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Re: Best commuter car
« Reply #7 on: April 07, 2021, 04:31:00 PM »
I bought a used Prius.  Not saying itís Ďthe bestí car for your situation, but I like it a lot.

I second the used Prius idea. I recently bought a five year old used Prius C (smaller than the regular Prius) and prices ranged from about CAD $10 - 15K depending on mileage, features, etc - so it's well within OP's budget. 

Sandi_k

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Re: Best commuter car
« Reply #8 on: April 07, 2021, 08:51:23 PM »
Honda Fit?

darknight

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Re: Best commuter car
« Reply #9 on: June 10, 2021, 07:02:22 PM »
I've owned many used cars, and agree with finding a good used Prius. I've owned many different vehicles from subarus, toyotas, almost something from any common manufacturer. All "mustachian type" vehicles, ie, nothing over 10k (some 2 dr performance cars, some trucks). Some of my absolute favorites were toyota camry station wagons- massive storage (I have 2 kiddos), decent economy (especially my 4 cyl) and cheap. If you can't find a decent prius find a decent camry. They both are quite uneventful cars and are cheap if you ever have to work on them.

Find a prius 2011 and newer, they can be had from 5-8k easily. Run a carfax, inquire about any oil consumption. They are very reliable cars and can run well past 200k miles. I had a 2012 prius and would get 35-40 mpg daily driving with a heavy food. Good stereo, 45 mpg in town driving.

I only sold the prius to buy an older TDI vw car, i'm more on the tech savvy side so I enjoy the manual transmission and performing my own maintenance etc. I wouldn't recommend a vw diesel for the common mustachian. Oil changes are $150 at a dealer if you don't do them yourself ahh!!

With everyone nowadays buying trucks and SUVs you can snag a good economical toyota on the cheap. That's what i'd tell a family member to buy (if they were into the mustachian life lol).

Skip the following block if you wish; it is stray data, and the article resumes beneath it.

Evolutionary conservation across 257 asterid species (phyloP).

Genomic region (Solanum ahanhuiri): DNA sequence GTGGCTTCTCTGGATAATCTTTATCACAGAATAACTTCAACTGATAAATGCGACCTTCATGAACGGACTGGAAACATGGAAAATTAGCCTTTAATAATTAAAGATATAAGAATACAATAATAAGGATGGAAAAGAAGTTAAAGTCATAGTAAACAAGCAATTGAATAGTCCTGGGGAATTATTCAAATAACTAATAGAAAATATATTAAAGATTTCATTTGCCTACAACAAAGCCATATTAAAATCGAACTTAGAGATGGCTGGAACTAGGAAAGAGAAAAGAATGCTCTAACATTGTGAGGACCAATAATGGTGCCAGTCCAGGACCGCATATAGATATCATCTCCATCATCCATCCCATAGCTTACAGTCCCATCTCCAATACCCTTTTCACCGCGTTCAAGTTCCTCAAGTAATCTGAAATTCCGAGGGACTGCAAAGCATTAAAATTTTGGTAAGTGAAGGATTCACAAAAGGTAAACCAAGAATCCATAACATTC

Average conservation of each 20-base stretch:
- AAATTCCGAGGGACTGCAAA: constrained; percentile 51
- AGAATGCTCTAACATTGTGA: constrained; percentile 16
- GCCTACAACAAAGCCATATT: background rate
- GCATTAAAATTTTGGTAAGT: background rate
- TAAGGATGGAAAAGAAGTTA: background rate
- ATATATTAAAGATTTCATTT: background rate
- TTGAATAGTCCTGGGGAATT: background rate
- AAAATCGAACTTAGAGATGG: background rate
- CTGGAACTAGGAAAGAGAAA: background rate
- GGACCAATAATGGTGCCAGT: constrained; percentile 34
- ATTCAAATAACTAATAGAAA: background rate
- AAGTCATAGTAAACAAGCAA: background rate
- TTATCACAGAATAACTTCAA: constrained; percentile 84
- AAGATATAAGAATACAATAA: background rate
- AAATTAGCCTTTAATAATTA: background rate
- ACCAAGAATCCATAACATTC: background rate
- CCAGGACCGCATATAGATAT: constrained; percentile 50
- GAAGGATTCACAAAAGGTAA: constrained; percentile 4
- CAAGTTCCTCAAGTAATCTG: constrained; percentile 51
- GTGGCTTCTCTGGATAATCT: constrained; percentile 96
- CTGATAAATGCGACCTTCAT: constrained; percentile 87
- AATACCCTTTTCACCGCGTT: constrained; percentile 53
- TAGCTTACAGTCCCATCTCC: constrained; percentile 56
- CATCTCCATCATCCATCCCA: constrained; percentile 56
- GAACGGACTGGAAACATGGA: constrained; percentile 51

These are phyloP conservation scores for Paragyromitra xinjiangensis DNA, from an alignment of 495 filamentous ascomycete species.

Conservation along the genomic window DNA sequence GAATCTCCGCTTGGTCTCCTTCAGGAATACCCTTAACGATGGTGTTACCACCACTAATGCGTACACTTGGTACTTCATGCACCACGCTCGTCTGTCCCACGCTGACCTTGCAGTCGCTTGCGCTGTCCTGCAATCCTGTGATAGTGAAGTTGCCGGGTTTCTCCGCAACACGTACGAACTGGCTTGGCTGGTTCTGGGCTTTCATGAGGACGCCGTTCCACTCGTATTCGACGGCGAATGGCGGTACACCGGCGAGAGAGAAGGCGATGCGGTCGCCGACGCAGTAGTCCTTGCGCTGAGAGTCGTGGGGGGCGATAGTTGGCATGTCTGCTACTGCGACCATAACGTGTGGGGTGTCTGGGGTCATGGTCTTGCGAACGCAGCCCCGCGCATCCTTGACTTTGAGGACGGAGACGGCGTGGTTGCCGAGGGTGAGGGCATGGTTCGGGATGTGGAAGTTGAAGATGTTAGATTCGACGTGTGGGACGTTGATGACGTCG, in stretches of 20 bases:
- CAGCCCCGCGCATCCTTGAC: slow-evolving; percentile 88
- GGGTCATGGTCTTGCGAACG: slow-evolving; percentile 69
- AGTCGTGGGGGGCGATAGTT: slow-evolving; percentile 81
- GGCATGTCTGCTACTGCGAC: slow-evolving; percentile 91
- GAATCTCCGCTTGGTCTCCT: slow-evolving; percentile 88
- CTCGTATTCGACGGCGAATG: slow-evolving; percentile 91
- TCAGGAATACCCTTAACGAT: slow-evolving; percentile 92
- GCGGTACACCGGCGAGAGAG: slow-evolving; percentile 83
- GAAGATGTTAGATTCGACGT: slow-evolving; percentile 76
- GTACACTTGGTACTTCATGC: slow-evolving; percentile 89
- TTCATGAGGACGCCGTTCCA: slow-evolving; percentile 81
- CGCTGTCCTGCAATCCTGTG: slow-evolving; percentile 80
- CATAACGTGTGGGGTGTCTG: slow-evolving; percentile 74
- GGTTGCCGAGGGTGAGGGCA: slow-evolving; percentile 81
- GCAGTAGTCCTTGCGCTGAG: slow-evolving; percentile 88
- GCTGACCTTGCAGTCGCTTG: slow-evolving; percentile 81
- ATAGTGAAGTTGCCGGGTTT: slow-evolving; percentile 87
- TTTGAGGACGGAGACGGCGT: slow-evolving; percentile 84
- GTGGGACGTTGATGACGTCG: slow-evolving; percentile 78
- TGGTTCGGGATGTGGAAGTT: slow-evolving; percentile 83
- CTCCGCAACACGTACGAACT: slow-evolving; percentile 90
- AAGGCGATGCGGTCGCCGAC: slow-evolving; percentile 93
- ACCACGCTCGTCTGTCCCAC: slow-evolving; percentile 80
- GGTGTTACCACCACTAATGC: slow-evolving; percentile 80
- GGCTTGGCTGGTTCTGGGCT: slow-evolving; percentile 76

aetheldrea

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Re: Best commuter car
« Reply #10 on: June 15, 2021, 09:22:57 PM »
If you have charging available at your workplace, you could buy the oldest, crappiest Leaf, and drive almost for free.

alsoknownasDean

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Re: Best commuter car
« Reply #11 on: June 16, 2021, 02:09:00 AM »
I'd probably fix the Mazda. A 2011 Mazda with 138,000 miles should have plenty left in it.

We're not talking about a rusted out 2002 Chevy with 300k here.

Although, I've usually had the view that if a repair is under $1000, then usually I'd repair, if it's $1000-2000, consider it depending on the state of the car and remaining lifespan, and if over $2000 I'd probably move it on.

Although a couple of years ago I spent $1500 on a clutch for a car that was barely worth that in good condition. I got another 18 months out of it so I think it was worthwhile.

darknight

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Re: Best commuter car
« Reply #12 on: June 18, 2021, 03:44:51 PM »
I'd probably fix the Mazda. A 2011 Mazda with 138,000 miles should have plenty left in it.

We're not talking about a rusted out 2002 Chevy with 300k here.

Although, I've usually had the view that if a repair is under $1000, then usually I'd repair, if it's $1000-2000, consider it depending on the state of the car and remaining lifespan, and if over $2000 I'd probably move it on.

Although a couple of years ago I spent $1500 on a clutch for a car that was barely worth that in good condition. I got another 18 months out of it so I think it was worthwhile.

amen. Sometimes it's better to take the demon you know. Ask yourself what you could afford for the repair cost..